A set of 18-inch BBS LM wheels were a timeless choice that make virtually any car look ten times better and Brian’s XJS is no exception. “It took about six months of saving and stock trading to get them but I say it was well worth it,” Pontifes admits. Since his car isn’t exactly new or plentiful as a Honda Civic, Bryan had to exercise patience in hunting down even the most ordinary parts, like a new grille and body badging.

All of this effort led up to a much larger restoration. On the outside, Pontifes had the car resprayed in the original Santorini Black hue while the seats and woodgrain trim received a full refurbishment.


After all this work, most people would retire this car to garage queen status, allowing it some brief exercise for a show or cruise. But nothing makes me happier than knowing Pontifes still daily drives his XJS. As a “living” thing, I believe that cars aren’t meant to stay pristine. We are, after all, not unblemished ourselves. While mods certainly communicate something about the owner’s personality, every mile, scuff, and scratch plays an integral role in the car’s story.

“The driving capability of the car is actually fascinating and the power of the turbocharged JZ suits it,” Pontifes says. “It has this swiftness that’s hard to comprehend since the car is so long and you don’t expect an old Jag to move as it does.” While it might not have the overall grunt of his friends’ MK4 Supras, the Jag gets up to speed in a smoother, more elegant manner and Bryan has put in the seat time to understand how to operate the car in order to get it to behave as intended. The XJS has become an integral part of his identity as much as he has become part of the car.

Part of that enjoyment is sharing the Jag with others, too; Bryan has committed several of these encounters to memory. Little kids who have never heard a blow-off valve before ask “make it make the noise again” while more seasoned onlookers say that they have “never seen a Jag like this before” and that Bryan is“ a little too young for that car”.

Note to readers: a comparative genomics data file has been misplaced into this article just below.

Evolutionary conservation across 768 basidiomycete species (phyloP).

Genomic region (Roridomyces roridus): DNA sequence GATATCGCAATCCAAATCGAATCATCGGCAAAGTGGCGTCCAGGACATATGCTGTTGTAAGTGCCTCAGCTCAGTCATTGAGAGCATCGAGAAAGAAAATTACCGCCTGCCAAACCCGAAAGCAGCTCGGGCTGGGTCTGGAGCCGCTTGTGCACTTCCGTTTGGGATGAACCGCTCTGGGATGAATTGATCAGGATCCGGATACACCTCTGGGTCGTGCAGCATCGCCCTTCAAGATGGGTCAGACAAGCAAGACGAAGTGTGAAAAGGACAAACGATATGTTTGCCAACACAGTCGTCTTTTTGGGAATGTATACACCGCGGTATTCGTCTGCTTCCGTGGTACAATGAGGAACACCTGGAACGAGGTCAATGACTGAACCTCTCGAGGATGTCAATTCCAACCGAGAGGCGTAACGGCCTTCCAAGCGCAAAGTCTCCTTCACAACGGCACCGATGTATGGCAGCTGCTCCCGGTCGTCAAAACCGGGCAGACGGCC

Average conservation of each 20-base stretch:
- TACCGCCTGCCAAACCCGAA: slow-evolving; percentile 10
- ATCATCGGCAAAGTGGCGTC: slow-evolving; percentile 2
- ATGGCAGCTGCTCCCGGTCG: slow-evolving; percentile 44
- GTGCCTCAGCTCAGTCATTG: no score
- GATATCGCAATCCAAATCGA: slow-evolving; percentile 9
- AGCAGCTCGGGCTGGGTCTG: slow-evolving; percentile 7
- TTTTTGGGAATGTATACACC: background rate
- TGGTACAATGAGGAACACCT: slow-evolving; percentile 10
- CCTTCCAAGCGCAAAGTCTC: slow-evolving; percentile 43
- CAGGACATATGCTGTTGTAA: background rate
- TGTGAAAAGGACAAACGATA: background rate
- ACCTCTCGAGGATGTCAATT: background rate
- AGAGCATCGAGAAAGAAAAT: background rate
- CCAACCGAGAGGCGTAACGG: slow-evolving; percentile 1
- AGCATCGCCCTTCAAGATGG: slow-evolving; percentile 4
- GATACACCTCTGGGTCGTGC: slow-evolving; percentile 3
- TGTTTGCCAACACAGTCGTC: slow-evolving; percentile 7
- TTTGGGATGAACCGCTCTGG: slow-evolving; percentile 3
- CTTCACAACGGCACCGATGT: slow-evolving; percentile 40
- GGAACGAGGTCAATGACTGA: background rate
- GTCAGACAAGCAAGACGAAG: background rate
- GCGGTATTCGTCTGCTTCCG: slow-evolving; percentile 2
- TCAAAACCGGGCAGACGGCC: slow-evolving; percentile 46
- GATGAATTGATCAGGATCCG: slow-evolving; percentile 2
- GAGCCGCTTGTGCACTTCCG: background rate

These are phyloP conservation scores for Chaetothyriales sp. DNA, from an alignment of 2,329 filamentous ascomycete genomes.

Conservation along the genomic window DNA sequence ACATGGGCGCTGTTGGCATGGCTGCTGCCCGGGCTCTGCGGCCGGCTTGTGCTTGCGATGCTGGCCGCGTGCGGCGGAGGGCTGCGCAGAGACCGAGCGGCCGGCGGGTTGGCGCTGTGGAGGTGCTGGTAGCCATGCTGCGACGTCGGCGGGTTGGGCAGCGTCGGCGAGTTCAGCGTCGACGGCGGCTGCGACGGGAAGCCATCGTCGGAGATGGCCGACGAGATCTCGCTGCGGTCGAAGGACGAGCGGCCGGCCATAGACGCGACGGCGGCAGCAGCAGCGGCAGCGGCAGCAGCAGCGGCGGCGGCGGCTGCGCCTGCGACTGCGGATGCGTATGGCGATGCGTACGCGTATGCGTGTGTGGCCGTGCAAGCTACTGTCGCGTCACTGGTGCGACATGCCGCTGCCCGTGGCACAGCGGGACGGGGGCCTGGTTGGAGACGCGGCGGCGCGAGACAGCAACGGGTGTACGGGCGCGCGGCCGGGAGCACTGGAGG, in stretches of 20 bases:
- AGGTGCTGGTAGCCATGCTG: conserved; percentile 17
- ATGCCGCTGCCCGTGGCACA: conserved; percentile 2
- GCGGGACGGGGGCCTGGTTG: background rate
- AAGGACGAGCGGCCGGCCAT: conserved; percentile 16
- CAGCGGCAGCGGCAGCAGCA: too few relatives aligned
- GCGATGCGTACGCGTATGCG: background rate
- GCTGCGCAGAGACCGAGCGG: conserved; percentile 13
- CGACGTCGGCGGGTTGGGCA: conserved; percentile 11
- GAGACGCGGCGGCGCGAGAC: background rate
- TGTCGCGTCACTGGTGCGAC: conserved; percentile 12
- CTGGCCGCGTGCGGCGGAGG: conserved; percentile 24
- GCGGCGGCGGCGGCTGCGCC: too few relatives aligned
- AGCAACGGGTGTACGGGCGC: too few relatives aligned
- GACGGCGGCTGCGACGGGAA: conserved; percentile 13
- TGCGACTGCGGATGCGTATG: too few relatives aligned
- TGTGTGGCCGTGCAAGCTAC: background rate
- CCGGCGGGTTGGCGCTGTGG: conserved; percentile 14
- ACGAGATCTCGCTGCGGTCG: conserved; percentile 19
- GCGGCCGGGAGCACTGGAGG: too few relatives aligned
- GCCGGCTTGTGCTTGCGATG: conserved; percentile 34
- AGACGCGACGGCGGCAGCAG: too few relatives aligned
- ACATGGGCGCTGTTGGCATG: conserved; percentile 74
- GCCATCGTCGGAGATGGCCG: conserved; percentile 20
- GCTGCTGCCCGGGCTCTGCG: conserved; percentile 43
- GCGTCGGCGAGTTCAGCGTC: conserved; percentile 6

Indeed, Bryan is well outside the typical Jaguar ownership pool. But his age has afforded him the freedom to think differently. His future plans include a SEMA debut and an ambitiously youthful power ceiling which we love to see, but he is exercising some tasteful restraint inside the cabin. He admits that there was a point where he wanted to go all digital, but acknowledges that doing so would delete some of the Jag’s inherent, analog charm. “I’m very fond of the old Jaguar interior, the seats are comfortable, the leather is nice, and the old smell reminds me of the memories I’ve made in a weird way,” he confesses.

Maybe part of this can be attributed to the strong relationship he’s built with his dad. He works alongside him today at his father’s shop, Summers Brothers Racing, which is known for manufacturing racing products across a broad spectrum and the iconic Goldenrod land speed car. As contentious as working with family can be at times, the shop is a place that will further hone Bryan’s taste and understanding. Whatever the result, it’ll be exciting to watch Pontifes grow and I have no doubt that some of that will be injected into the XJS over time.